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Interview advice

Discussion in 'Journalism topics only' started by cowbees, May 8, 2013.

  1. cowbees

    cowbees New Member

    I have my first "real" job interview coming up for a beat writing position, and I'm not entirely sure what to expect. I've successfully navigated interviews in the past for positions within my college paper and for internships, but I'm expecting this to be a whole other animal.

    What sort of advice would those of you who have been there and done that offer? What sort of questions should I expect?

    Thank you kindly!
  2. sportsed

    sportsed Member

    You mean besides don't fart or pick your nose during the interview? Well, the most important thing you can do is be prepared to interview <i>them</i>!

    Be armed with a plenty of questions about the job, and by that I mean beyond the garden variety of "What hours will I be working?" and "How much does the position pay?" You haven't shared whether the position is covering a youth sports leagues or a major college football program, so I'll leave the exact questions about the position for you to figure out. But as a hiring manager, I'd want you, as a candidate, to prove that you're a reporter who is ambitious, inquisitive and thorough in your quest to find the right job for you.
  3. Riptide

    Riptide Well-Known Member

    If anyone asks if you've ever had cowbees, play dumb.
  4. Drip

    Drip Active Member

    For starters be yourself and be real. They are already impressed with you, otherwise you wouldn't be there for the interview. They are going to ask you about your strengths and your weaknesses. Be honest and don't panic. Act as if you've been there before. Also, they are checking you out, you should be checking them out as well. Sometimes, that dream job can become a nightmare. Good luck.
  5. Ace

    Ace Well-Known Member

    If it's a beat writing position, I would want to know what experience you have covering a beat, gathering news, making contacts, performing on deadline, coming up with story ideas, etc.

    Beat writers should be largely self-sufficient. They shouldn't be relying on the editor for story ideas and direction as much as some other positions. So if you can come off as someone who has been there, done that, you're ahead of the game.

    Come armed with SPECIFIC examples of when you broke stories.

    "I called the basketball coach at midnight and caught him at the bar to confirm that XXX was transferring."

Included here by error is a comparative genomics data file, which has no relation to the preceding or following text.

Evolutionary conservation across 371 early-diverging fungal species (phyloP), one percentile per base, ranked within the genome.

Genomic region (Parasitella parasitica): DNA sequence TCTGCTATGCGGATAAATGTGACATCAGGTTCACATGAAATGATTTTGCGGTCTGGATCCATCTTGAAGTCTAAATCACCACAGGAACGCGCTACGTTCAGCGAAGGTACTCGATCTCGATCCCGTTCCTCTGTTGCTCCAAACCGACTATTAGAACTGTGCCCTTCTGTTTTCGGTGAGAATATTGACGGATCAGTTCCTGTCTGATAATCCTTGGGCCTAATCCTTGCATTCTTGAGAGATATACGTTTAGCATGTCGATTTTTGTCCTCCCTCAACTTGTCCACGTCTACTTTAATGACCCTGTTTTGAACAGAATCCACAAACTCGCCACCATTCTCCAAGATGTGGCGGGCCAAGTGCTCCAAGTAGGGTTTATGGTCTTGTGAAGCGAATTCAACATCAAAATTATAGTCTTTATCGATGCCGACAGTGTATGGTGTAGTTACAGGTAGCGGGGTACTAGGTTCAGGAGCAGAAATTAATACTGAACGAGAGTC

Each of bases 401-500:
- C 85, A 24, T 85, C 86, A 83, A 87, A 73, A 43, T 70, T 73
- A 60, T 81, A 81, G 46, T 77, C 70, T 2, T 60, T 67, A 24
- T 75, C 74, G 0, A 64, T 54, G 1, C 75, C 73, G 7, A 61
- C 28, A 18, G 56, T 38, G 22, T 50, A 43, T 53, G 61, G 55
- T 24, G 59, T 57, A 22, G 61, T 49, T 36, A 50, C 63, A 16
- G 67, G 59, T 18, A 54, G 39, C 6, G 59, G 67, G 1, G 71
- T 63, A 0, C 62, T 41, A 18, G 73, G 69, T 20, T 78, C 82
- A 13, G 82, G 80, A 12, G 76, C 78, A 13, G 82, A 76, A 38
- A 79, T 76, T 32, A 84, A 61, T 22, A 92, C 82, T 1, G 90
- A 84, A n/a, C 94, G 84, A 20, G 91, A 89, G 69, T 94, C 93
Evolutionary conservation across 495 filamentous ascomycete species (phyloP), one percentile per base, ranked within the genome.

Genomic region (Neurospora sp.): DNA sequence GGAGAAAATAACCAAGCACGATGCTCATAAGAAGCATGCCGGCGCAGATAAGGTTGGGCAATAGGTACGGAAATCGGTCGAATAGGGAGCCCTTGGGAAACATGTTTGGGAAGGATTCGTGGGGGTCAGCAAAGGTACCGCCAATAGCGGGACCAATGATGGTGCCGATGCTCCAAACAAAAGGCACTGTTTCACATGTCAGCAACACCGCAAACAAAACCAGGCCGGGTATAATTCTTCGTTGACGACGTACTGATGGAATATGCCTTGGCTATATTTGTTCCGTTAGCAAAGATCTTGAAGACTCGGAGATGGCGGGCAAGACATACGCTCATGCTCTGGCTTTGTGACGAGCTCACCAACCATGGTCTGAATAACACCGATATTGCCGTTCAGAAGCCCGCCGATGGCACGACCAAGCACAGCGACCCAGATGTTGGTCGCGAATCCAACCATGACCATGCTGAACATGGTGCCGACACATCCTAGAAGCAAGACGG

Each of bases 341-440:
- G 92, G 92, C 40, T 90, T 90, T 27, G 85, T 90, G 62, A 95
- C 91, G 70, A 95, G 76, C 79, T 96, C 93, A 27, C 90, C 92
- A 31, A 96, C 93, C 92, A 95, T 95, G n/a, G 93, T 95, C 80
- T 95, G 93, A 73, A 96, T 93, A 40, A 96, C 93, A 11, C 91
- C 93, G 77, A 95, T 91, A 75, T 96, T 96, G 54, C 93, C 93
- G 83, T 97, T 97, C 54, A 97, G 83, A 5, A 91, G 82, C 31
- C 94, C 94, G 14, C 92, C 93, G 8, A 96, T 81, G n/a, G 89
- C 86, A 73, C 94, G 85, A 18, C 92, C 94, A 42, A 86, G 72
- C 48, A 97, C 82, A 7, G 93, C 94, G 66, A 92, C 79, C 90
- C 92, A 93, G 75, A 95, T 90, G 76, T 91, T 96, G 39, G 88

"The equipment manager was a good source and helped lead to an expose on players using oudated helmets that were a health risk."

    Etc, etc.
  6. HejiraHenry

    HejiraHenry Well-Known Member

    This has apparently gone out of fashion, but it really helped me to have gone through a couple of "practice interviews" with real newspaper editors - including the legendary Dick Smyser in Oak Ridge, Tenn. - before I ever sat down for a real interview. My department chairman helped me organize those.
  7. BillyT

    BillyT Active Member

    Read the heck out of the paper, starting now.

    Go back as far as your reasonable can.

    Focus on your beat.

    Have some ideas of what you can bring to it.
  8. Drip

    Drip Active Member

    A Great idea that isn't done now but should be revived.
  9. GidalKaiser

    GidalKaiser Member

    Be confident and assertive when you answer questions, and come up with that are pertinent to you, beyond the material stuff. How long has your interviewee worked at the paper, and what does he believe are some of the positives it has done or wants to do? How do they feel about certain changes to the beat you might want to implement? And yes, either go through a practice interview — or ask them if, just for learning purposes, you might tape the interview. I've done this with a couple places just to work on my own diction, timing and the like, and it has seemed to help.
  10. Ace

    Ace Well-Known Member

    That's funny. It's like going out on a first date and being introduced as the fiance.
  11. What should you say when they ask what your biggest weakness is?
  12. Mark2010

    Mark2010 Active Member

    Lot of good advice here.

    I know some people will disagree with me, but I will add.... DO NOT mention salary/benefits until after an offer has been made or until the employer has brought up the subject. It makes you look like a money-gruber. Yes, I did once have someone make me an offer before mentioning salary and I reluctantly had to bring up the issue, but that was only after an offer had been put on the table.

    I've heard from plenty of managers and HR people that when the first thing a candidate asks about is salary, rather than the company or the job itself, it makes them come across as selfish.

    Some of the questions I like to ask are:

    1) What, exactly, do you want to get from this position?

    2) What sort of goals do you have for the company/department in the next year?

    I keep coming back to these long after I've started to work for them and they serve as the baseline for what is expected of me.
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